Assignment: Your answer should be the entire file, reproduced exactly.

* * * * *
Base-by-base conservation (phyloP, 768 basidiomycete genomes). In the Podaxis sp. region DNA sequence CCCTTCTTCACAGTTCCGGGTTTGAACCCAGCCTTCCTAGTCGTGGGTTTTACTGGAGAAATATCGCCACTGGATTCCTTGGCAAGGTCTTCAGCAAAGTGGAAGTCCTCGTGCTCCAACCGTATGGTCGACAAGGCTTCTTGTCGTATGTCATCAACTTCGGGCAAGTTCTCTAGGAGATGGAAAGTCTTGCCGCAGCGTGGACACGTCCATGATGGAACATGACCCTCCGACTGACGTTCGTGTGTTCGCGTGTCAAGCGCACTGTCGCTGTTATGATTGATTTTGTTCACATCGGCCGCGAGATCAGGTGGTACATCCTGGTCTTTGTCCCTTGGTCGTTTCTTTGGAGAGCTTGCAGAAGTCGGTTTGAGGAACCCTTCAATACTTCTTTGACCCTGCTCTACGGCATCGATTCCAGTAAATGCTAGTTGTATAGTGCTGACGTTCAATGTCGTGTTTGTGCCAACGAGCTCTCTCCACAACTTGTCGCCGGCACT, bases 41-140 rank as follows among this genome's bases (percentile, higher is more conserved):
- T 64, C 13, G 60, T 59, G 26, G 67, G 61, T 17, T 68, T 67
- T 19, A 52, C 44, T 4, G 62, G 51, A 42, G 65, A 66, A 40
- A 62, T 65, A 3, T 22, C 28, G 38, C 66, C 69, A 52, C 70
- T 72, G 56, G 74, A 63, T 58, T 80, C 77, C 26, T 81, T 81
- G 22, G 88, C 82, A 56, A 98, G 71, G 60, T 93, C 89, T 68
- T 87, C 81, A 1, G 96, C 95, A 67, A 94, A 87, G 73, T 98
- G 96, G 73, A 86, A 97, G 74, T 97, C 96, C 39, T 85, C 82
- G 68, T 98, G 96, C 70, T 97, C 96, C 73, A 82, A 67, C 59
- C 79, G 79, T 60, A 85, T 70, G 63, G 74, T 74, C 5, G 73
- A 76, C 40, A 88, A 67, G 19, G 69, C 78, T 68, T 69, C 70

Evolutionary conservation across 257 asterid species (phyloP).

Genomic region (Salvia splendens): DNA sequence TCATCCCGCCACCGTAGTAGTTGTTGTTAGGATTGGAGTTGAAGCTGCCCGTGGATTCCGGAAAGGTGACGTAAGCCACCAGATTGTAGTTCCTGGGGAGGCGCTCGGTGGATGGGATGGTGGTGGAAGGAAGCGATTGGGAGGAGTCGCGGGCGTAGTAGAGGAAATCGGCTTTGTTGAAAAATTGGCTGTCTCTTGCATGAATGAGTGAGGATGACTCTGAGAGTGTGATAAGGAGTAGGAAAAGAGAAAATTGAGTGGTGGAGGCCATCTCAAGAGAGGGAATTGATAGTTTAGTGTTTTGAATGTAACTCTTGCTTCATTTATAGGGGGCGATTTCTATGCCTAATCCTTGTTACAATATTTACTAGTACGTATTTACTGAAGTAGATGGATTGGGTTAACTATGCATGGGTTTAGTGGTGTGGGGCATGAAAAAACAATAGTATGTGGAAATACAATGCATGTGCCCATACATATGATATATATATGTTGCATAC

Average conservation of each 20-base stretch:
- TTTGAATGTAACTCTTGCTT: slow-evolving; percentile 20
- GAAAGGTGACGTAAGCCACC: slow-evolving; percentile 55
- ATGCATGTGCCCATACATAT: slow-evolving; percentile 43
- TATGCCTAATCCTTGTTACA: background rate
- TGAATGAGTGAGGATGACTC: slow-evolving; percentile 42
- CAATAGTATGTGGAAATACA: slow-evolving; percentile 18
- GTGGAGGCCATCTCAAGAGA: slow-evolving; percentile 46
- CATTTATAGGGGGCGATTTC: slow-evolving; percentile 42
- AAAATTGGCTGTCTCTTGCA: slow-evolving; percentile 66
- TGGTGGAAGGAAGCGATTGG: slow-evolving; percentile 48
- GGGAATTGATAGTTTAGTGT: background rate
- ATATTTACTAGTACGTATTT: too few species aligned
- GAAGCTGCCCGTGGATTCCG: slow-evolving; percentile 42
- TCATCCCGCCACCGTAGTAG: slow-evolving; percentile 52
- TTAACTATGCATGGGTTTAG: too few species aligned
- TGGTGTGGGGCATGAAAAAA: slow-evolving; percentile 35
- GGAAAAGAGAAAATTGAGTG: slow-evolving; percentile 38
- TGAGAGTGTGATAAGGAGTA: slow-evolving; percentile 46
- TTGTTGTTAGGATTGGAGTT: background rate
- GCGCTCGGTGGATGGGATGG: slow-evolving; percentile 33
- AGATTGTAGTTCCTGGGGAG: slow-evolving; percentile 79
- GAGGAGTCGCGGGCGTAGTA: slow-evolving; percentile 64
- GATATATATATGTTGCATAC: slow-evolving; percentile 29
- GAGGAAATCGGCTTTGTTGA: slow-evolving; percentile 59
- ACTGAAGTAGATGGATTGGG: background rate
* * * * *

Base-by-base conservation (phyloP, 768 basidiomycete genomes). In the Podaxis sp. region DNA sequence CCCTTCTTCACAGTTCCGGGTTTGAACCCAGCCTTCCTAGTCGTGGGTTTTACTGGAGAAATATCGCCACTGGATTCCTTGGCAAGGTCTTCAGCAAAGTGGAAGTCCTCGTGCTCCAACCGTATGGTCGACAAGGCTTCTTGTCGTATGTCATCAACTTCGGGCAAGTTCTCTAGGAGATGGAAAGTCTTGCCGCAGCGTGGACACGTCCATGATGGAACATGACCCTCCGACTGACGTTCGTGTGTTCGCGTGTCAAGCGCACTGTCGCTGTTATGATTGATTTTGTTCACATCGGCCGCGAGATCAGGTGGTACATCCTGGTCTTTGTCCCTTGGTCGTTTCTTTGGAGAGCTTGCAGAAGTCGGTTTGAGGAACCCTTCAATACTTCTTTGACCCTGCTCTACGGCATCGATTCCAGTAAATGCTAGTTGTATAGTGCTGACGTTCAATGTCGTGTTTGTGCCAACGAGCTCTCTCCACAACTTGTCGCCGGCACT, bases 41-140 rank as follows among this genome's bases (percentile, higher is more conserved):
- T 64, C 13, G 60, T 59, G 26, G 67, G 61, T 17, T 68, T 67
- T 19, A 52, C 44, T 4, G 62, G 51, A 42, G 65, A 66, A 40
- A 62, T 65, A 3, T 22, C 28, G 38, C 66, C 69, A 52, C 70
- T 72, G 56, G 74, A 63, T 58, T 80, C 77, C 26, T 81, T 81
- G 22, G 88, C 82, A 56, A 98, G 71, G 60, T 93, C 89, T 68
- T 87, C 81, A 1, G 96, C 95, A 67, A 94, A 87, G 73, T 98
- G 96, G 73, A 86, A 97, G 74, T 97, C 96, C 39, T 85, C 82
- G 68, T 98, G 96, C 70, T 97, C 96, C 73, A 82, A 67, C 59
- C 79, G 79, T 60, A 85, T 70, G 63, G 74, T 74, C 5, G 73
- A 76, C 40, A 88, A 67, G 19, G 69, C 78, T 68, T 69, C 70

Evolutionary conservation across 257 asterid species (phyloP).

Genomic region (Salvia splendens): DNA sequence TCATCCCGCCACCGTAGTAGTTGTTGTTAGGATTGGAGTTGAAGCTGCCCGTGGATTCCGGAAAGGTGACGTAAGCCACCAGATTGTAGTTCCTGGGGAGGCGCTCGGTGGATGGGATGGTGGTGGAAGGAAGCGATTGGGAGGAGTCGCGGGCGTAGTAGAGGAAATCGGCTTTGTTGAAAAATTGGCTGTCTCTTGCATGAATGAGTGAGGATGACTCTGAGAGTGTGATAAGGAGTAGGAAAAGAGAAAATTGAGTGGTGGAGGCCATCTCAAGAGAGGGAATTGATAGTTTAGTGTTTTGAATGTAACTCTTGCTTCATTTATAGGGGGCGATTTCTATGCCTAATCCTTGTTACAATATTTACTAGTACGTATTTACTGAAGTAGATGGATTGGGTTAACTATGCATGGGTTTAGTGGTGTGGGGCATGAAAAAACAATAGTATGTGGAAATACAATGCATGTGCCCATACATATGATATATATATGTTGCATAC

Average conservation of each 20-base stretch:
- TTTGAATGTAACTCTTGCTT: slow-evolving; percentile 20
- GAAAGGTGACGTAAGCCACC: slow-evolving; percentile 55
- ATGCATGTGCCCATACATAT: slow-evolving; percentile 43
- TATGCCTAATCCTTGTTACA: background rate
- TGAATGAGTGAGGATGACTC: slow-evolving; percentile 42
- CAATAGTATGTGGAAATACA: slow-evolving; percentile 18
- GTGGAGGCCATCTCAAGAGA: slow-evolving; percentile 46
- CATTTATAGGGGGCGATTTC: slow-evolving; percentile 42
- AAAATTGGCTGTCTCTTGCA: slow-evolving; percentile 66
- TGGTGGAAGGAAGCGATTGG: slow-evolving; percentile 48
- GGGAATTGATAGTTTAGTGT: background rate
- ATATTTACTAGTACGTATTT: too few species aligned
- GAAGCTGCCCGTGGATTCCG: slow-evolving; percentile 42
- TCATCCCGCCACCGTAGTAG: slow-evolving; percentile 52
- TTAACTATGCATGGGTTTAG: too few species aligned
- TGGTGTGGGGCATGAAAAAA: slow-evolving; percentile 35
- GGAAAAGAGAAAATTGAGTG: slow-evolving; percentile 38
- TGAGAGTGTGATAAGGAGTA: slow-evolving; percentile 46
- TTGTTGTTAGGATTGGAGTT: background rate
- GCGCTCGGTGGATGGGATGG: slow-evolving; percentile 33
- AGATTGTAGTTCCTGGGGAG: slow-evolving; percentile 79
- GAGGAGTCGCGGGCGTAGTA: slow-evolving; percentile 64
- GATATATATATGTTGCATAC: slow-evolving; percentile 29
- GAGGAAATCGGCTTTGTTGA: slow-evolving; percentile 59
- ACTGAAGTAGATGGATTGGG: background rate